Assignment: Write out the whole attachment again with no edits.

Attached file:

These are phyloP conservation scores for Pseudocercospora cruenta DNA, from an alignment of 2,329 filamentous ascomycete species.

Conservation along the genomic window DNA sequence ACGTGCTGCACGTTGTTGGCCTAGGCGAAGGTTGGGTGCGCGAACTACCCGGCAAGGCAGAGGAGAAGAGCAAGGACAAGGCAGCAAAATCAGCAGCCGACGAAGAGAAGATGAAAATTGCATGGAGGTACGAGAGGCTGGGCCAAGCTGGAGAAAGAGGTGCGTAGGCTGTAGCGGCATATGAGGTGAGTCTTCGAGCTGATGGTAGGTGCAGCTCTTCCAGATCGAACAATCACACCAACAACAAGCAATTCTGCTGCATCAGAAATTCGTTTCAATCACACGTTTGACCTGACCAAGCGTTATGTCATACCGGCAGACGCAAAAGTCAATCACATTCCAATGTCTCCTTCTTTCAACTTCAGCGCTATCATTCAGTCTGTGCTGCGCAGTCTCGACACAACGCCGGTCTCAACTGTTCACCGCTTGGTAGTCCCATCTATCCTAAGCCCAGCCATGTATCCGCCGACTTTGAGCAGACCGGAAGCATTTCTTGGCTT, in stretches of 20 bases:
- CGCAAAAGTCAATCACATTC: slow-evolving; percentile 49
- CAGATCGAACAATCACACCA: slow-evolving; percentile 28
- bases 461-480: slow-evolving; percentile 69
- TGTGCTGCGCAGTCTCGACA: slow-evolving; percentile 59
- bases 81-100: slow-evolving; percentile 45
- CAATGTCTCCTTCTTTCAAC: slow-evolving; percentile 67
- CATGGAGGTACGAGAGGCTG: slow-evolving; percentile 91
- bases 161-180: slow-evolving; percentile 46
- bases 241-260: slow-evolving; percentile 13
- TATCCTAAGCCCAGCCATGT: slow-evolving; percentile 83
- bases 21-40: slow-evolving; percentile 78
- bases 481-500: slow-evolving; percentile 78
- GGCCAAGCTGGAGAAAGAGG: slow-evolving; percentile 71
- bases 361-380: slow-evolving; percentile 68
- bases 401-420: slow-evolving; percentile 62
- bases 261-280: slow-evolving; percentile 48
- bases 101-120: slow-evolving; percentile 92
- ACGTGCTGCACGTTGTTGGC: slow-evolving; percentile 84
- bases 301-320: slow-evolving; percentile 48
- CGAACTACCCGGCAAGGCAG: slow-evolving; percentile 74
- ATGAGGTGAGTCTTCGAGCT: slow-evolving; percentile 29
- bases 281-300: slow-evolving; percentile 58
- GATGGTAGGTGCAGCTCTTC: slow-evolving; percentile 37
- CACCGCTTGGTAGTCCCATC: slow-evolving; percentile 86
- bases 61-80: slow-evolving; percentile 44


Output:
These are phyloP conservation scores for Pseudocercospora cruenta DNA, from an alignment of 2,329 filamentous ascomycete species.

Conservation along the genomic window DNA sequence ACGTGCTGCACGTTGTTGGCCTAGGCGAAGGTTGGGTGCGCGAACTACCCGGCAAGGCAGAGGAGAAGAGCAAGGACAAGGCAGCAAAATCAGCAGCCGACGAAGAGAAGATGAAAATTGCATGGAGGTACGAGAGGCTGGGCCAAGCTGGAGAAAGAGGTGCGTAGGCTGTAGCGGCATATGAGGTGAGTCTTCGAGCTGATGGTAGGTGCAGCTCTTCCAGATCGAACAATCACACCAACAACAAGCAATTCTGCTGCATCAGAAATTCGTTTCAATCACACGTTTGACCTGACCAAGCGTTATGTCATACCGGCAGACGCAAAAGTCAATCACATTCCAATGTCTCCTTCTTTCAACTTCAGCGCTATCATTCAGTCTGTGCTGCGCAGTCTCGACACAACGCCGGTCTCAACTGTTCACCGCTTGGTAGTCCCATCTATCCTAAGCCCAGCCATGTATCCGCCGACTTTGAGCAGACCGGAAGCATTTCTTGGCTT, in stretches of 20 bases:
- CGCAAAAGTCAATCACATTC: slow-evolving; percentile 49
- CAGATCGAACAATCACACCA: slow-evolving; percentile 28
- bases 461-480: slow-evolving; percentile 69
- TGTGCTGCGCAGTCTCGACA: slow-evolving; percentile 59
- bases 81-100: slow-evolving; percentile 45
- CAATGTCTCCTTCTTTCAAC: slow-evolving; percentile 67
- CATGGAGGTACGAGAGGCTG: slow-evolving; percentile 91
- bases 161-180: slow-evolving; percentile 46
- bases 241-260: slow-evolving; percentile 13
- TATCCTAAGCCCAGCCATGT: slow-evolving; percentile 83
- bases 21-40: slow-evolving; percentile 78
- bases 481-500: slow-evolving; percentile 78
- GGCCAAGCTGGAGAAAGAGG: slow-evolving; percentile 71
- bases 361-380: slow-evolving; percentile 68
- bases 401-420: slow-evolving; percentile 62
- bases 261-280: slow-evolving; percentile 48
- bases 101-120: slow-evolving; percentile 92
- ACGTGCTGCACGTTGTTGGC: slow-evolving; percentile 84
- bases 301-320: slow-evolving; percentile 48
- CGAACTACCCGGCAAGGCAG: slow-evolving; percentile 74
- ATGAGGTGAGTCTTCGAGCT: slow-evolving; percentile 29
- bases 281-300: slow-evolving; percentile 58
- GATGGTAGGTGCAGCTCTTC: slow-evolving; percentile 37
- CACCGCTTGGTAGTCCCATC: slow-evolving; percentile 86
- bases 61-80: slow-evolving; percentile 44